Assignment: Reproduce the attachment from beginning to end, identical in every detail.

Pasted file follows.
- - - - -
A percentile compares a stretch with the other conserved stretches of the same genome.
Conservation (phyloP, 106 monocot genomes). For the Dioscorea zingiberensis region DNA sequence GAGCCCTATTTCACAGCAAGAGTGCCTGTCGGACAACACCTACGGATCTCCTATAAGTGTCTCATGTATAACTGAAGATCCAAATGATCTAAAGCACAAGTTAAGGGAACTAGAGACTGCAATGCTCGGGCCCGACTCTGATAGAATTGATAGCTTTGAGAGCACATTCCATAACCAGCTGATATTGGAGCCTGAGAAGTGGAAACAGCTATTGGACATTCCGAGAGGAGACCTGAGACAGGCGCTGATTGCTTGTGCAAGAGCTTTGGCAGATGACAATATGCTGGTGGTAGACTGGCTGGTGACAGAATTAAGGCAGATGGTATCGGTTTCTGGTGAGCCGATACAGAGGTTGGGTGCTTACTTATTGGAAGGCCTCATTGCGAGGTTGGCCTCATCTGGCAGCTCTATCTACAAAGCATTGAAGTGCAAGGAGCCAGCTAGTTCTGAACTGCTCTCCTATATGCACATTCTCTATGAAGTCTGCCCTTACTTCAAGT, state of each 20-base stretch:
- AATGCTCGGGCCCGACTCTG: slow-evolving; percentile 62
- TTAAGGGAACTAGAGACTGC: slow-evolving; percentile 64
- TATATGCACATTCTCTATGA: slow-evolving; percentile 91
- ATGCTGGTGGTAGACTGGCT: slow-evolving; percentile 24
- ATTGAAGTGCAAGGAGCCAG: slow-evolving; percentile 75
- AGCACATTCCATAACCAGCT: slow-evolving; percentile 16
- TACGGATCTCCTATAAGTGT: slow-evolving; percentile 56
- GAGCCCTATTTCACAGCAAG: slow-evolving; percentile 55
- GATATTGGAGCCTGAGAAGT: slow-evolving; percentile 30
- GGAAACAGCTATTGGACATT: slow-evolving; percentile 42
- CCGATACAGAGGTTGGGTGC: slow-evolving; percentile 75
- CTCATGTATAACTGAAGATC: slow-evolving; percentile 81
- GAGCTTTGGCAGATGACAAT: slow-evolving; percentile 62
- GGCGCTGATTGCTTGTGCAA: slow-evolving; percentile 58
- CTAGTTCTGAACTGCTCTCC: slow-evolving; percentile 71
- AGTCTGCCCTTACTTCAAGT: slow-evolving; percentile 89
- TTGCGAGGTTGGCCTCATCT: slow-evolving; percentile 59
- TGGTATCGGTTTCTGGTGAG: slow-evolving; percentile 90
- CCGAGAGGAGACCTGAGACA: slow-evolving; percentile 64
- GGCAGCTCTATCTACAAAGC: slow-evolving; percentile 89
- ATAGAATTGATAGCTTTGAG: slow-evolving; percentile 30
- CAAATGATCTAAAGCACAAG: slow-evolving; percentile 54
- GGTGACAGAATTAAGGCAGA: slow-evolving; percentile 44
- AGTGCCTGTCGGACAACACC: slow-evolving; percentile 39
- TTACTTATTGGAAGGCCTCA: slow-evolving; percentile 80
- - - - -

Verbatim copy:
A percentile compares a stretch with the other conserved stretches of the same genome.
Conservation (phyloP, 106 monocot genomes). For the Dioscorea zingiberensis region DNA sequence GAGCCCTATTTCACAGCAAGAGTGCCTGTCGGACAACACCTACGGATCTCCTATAAGTGTCTCATGTATAACTGAAGATCCAAATGATCTAAAGCACAAGTTAAGGGAACTAGAGACTGCAATGCTCGGGCCCGACTCTGATAGAATTGATAGCTTTGAGAGCACATTCCATAACCAGCTGATATTGGAGCCTGAGAAGTGGAAACAGCTATTGGACATTCCGAGAGGAGACCTGAGACAGGCGCTGATTGCTTGTGCAAGAGCTTTGGCAGATGACAATATGCTGGTGGTAGACTGGCTGGTGACAGAATTAAGGCAGATGGTATCGGTTTCTGGTGAGCCGATACAGAGGTTGGGTGCTTACTTATTGGAAGGCCTCATTGCGAGGTTGGCCTCATCTGGCAGCTCTATCTACAAAGCATTGAAGTGCAAGGAGCCAGCTAGTTCTGAACTGCTCTCCTATATGCACATTCTCTATGAAGTCTGCCCTTACTTCAAGT, state of each 20-base stretch:
- AATGCTCGGGCCCGACTCTG: slow-evolving; percentile 62
- TTAAGGGAACTAGAGACTGC: slow-evolving; percentile 64
- TATATGCACATTCTCTATGA: slow-evolving; percentile 91
- ATGCTGGTGGTAGACTGGCT: slow-evolving; percentile 24
- ATTGAAGTGCAAGGAGCCAG: slow-evolving; percentile 75
- AGCACATTCCATAACCAGCT: slow-evolving; percentile 16
- TACGGATCTCCTATAAGTGT: slow-evolving; percentile 56
- GAGCCCTATTTCACAGCAAG: slow-evolving; percentile 55
- GATATTGGAGCCTGAGAAGT: slow-evolving; percentile 30
- GGAAACAGCTATTGGACATT: slow-evolving; percentile 42
- CCGATACAGAGGTTGGGTGC: slow-evolving; percentile 75
- CTCATGTATAACTGAAGATC: slow-evolving; percentile 81
- GAGCTTTGGCAGATGACAAT: slow-evolving; percentile 62
- GGCGCTGATTGCTTGTGCAA: slow-evolving; percentile 58
- CTAGTTCTGAACTGCTCTCC: slow-evolving; percentile 71
- AGTCTGCCCTTACTTCAAGT: slow-evolving; percentile 89
- TTGCGAGGTTGGCCTCATCT: slow-evolving; percentile 59
- TGGTATCGGTTTCTGGTGAG: slow-evolving; percentile 90
- CCGAGAGGAGACCTGAGACA: slow-evolving; percentile 64
- GGCAGCTCTATCTACAAAGC: slow-evolving; percentile 89
- ATAGAATTGATAGCTTTGAG: slow-evolving; percentile 30
- CAAATGATCTAAAGCACAAG: slow-evolving; percentile 54
- GGTGACAGAATTAAGGCAGA: slow-evolving; percentile 44
- AGTGCCTGTCGGACAACACC: slow-evolving; percentile 39
- TTACTTATTGGAAGGCCTCA: slow-evolving; percentile 80